Updating and Patching Windows
Microsoft Windows is both the most popular and most compromised operating system available. While an out of the box configuration of Windows is not a secure option, Microsoft regularly releases patches (or collections of patches called "Service Packs") that address these issues, usually before they become a problem. There are several ways to update Windows, the two most common of which are discussed in this article.
Automatic Updates with Win XP Service Pack 2 systems (New Way)
- Click on "Start" → "Control Panel" → "Security Center" icon
- Select "Automatic Updates"
- Select Automatic updates and select a time that your computer is normally on at.
Windows Update Website
Windows can be updated through the web via http://windowsupdate.microsoft.com (Internet Explorer only). You can either go their by entering the URL listed above into your web browser or clicking on the "Windows Update" shortcut from your Start Menu.
Once you are at the site, click on Scan for updates to get started. You may be prompted to install Microsoft software before scanning starts; to continue, install the software.
Once your operating system has been scanned (this can take a few minutes), you will be presented with a list of available updates. If you've never patched Windows, the list may be quite long; start by installing the latest service pack for your operating system (it will be under Critical Updates). The service pack will download (depending on your connection speed, this may take a long time) then extract itself and start to install. When it's finished, you will be asked to reboot.
Once you've installed the latest service pack, install all other critical updates. You will probably be asked to reboot your system several more times during this process (depending on the particulars of the updates you need to install).
You may also wish to install additional updates from your specific Windows version section. However these patches are not for everyone: be sure to read the description carefully before installing them. Similarly, updated device drivers can be downloaded from Driver Updates- make sure you've read the description carefully downloading and installing those updates to your system.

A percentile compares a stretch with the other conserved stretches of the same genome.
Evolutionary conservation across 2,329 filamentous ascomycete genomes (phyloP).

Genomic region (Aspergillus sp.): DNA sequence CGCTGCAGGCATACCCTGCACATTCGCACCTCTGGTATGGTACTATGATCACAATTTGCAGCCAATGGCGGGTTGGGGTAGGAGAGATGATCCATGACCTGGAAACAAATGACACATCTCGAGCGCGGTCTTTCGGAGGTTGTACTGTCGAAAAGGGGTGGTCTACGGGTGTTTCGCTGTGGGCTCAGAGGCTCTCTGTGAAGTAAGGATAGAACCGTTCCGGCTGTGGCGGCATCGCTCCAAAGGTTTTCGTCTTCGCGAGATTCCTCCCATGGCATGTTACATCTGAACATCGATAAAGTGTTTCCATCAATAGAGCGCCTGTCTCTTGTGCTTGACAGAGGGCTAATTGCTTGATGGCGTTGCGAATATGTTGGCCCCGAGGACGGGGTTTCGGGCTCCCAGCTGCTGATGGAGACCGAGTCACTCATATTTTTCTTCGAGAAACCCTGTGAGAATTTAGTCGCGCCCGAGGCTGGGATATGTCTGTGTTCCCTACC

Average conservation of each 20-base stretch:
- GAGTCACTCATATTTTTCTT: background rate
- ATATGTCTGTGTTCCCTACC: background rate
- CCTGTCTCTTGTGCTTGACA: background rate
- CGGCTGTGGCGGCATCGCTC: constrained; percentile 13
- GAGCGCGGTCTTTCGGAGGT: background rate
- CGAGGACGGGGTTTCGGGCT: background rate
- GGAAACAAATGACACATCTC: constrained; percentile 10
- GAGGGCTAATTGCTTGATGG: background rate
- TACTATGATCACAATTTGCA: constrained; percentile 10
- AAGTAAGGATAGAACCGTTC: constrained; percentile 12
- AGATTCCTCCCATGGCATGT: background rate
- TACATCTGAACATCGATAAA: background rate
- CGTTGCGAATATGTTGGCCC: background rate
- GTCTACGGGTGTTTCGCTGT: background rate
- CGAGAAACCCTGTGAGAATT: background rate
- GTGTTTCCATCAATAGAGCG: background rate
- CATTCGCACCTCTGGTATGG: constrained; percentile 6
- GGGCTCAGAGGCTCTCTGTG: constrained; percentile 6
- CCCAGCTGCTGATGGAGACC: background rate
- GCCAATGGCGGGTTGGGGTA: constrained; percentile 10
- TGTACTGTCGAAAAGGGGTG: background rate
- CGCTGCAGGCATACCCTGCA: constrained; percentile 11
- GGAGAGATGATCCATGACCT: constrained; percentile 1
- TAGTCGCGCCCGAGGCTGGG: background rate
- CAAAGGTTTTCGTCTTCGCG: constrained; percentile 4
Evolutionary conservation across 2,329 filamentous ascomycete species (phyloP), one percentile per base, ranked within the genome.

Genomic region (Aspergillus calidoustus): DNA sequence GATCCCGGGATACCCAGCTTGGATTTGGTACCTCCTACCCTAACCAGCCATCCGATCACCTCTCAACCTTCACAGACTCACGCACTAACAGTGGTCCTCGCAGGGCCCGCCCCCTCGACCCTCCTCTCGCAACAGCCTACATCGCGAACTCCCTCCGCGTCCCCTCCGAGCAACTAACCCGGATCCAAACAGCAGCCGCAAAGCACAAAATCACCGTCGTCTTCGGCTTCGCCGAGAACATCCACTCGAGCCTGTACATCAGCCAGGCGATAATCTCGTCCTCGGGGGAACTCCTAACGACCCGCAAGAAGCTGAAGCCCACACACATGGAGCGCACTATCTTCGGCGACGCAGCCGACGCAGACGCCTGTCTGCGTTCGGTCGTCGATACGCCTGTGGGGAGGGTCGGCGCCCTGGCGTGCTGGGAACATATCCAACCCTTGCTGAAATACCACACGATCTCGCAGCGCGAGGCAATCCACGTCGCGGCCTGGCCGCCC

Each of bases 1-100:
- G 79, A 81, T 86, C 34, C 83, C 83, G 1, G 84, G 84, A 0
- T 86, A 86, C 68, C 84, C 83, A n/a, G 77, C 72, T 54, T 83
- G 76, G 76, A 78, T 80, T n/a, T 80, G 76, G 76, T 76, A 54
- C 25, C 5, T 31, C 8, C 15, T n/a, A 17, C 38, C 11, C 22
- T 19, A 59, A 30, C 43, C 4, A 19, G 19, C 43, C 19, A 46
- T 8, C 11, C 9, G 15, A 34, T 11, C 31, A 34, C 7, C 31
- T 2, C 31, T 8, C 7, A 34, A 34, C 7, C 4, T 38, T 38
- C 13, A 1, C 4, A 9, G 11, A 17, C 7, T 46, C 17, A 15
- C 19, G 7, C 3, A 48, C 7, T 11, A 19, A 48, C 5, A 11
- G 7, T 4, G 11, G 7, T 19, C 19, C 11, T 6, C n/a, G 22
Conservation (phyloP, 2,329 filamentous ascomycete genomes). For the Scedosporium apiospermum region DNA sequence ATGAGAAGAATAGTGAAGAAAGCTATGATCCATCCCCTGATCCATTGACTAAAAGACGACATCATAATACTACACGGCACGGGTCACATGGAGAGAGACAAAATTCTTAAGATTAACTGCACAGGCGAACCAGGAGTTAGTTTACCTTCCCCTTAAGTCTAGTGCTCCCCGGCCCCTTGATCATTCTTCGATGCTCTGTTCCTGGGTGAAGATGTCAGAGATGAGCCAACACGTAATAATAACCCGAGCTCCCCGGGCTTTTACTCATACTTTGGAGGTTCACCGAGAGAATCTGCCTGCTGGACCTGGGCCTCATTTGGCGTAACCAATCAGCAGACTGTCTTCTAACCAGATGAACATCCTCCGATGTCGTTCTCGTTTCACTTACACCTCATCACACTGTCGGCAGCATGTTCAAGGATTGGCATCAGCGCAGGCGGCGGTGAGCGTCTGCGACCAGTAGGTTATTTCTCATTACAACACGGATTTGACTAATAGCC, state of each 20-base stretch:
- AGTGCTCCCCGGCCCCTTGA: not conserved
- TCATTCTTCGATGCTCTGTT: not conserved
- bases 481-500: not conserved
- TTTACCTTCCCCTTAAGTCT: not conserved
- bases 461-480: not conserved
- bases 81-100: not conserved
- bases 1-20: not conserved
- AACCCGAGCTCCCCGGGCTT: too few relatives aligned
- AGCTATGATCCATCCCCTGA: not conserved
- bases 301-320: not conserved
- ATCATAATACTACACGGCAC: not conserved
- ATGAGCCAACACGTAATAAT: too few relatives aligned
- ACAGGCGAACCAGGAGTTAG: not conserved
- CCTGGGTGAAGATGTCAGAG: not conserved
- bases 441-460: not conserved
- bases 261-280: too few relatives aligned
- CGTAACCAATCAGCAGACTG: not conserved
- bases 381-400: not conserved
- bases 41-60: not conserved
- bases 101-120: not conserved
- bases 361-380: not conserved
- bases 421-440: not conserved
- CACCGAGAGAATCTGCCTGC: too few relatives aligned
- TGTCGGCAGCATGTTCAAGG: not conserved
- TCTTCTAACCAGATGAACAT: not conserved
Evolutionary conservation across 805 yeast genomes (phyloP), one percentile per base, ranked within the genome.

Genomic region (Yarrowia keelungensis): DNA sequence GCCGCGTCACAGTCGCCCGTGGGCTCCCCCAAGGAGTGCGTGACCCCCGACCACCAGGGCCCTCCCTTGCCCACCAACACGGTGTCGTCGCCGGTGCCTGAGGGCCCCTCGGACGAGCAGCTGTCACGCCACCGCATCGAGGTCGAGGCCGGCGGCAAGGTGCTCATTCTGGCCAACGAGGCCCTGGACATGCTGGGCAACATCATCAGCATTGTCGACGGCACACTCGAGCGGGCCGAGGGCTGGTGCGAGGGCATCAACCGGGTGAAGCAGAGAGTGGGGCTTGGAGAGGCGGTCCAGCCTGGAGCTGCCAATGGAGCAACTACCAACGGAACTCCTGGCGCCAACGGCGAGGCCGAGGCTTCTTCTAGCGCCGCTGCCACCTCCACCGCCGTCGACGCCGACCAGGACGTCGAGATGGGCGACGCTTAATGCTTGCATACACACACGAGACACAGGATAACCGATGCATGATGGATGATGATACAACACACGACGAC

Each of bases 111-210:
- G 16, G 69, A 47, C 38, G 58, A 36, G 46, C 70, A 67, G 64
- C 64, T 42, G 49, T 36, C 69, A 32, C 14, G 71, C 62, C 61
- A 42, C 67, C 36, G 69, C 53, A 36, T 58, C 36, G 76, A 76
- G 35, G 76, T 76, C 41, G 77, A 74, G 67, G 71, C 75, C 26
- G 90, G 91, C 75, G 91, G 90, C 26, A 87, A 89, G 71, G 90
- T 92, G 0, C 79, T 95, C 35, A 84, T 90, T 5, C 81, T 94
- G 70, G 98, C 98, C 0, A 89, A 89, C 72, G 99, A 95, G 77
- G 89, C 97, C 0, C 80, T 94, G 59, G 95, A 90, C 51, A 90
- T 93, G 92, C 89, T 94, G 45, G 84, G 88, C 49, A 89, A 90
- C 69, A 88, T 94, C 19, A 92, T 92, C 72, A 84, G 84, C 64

Automatic Updates with BITS (Old Way)
To simplify the process of updating your operating system, Windows 2000 and XP also have automatic updating services that can check for updates on a regular basis and install them if any are found. You must have administrative control of your computer to enable the appropriate settings.
To enable the automatic updates service with BITS, you need to enable two services. Get started in Windows XP by going to Start → Control Panel → Administrative Tools → Services; for 2000, go to Start → Settings → Control Panel → Administrative Tools → Services. From the services control panel, double-click Automatic Updates and change its Startup Type to Automatic. Finally, hit OK. Do the same for Background Intelligent Transfer Service (BITS).
When you are finished, simply close the services control panel and reboot. Once you log back into your computer (after reboot), and connect to the network, Windows will prompt you to configure Automatic Updates. Read the options and choose the one most appropriate for your situation (generically we recommend you allow it to automatically update and install patches).
If you aren't prompted with pop-up notification, you can manually access it through Start → Control Panel → System → Automatic Updates (XP) or Start → Settings → Control Panel → Automatic Updates (2000).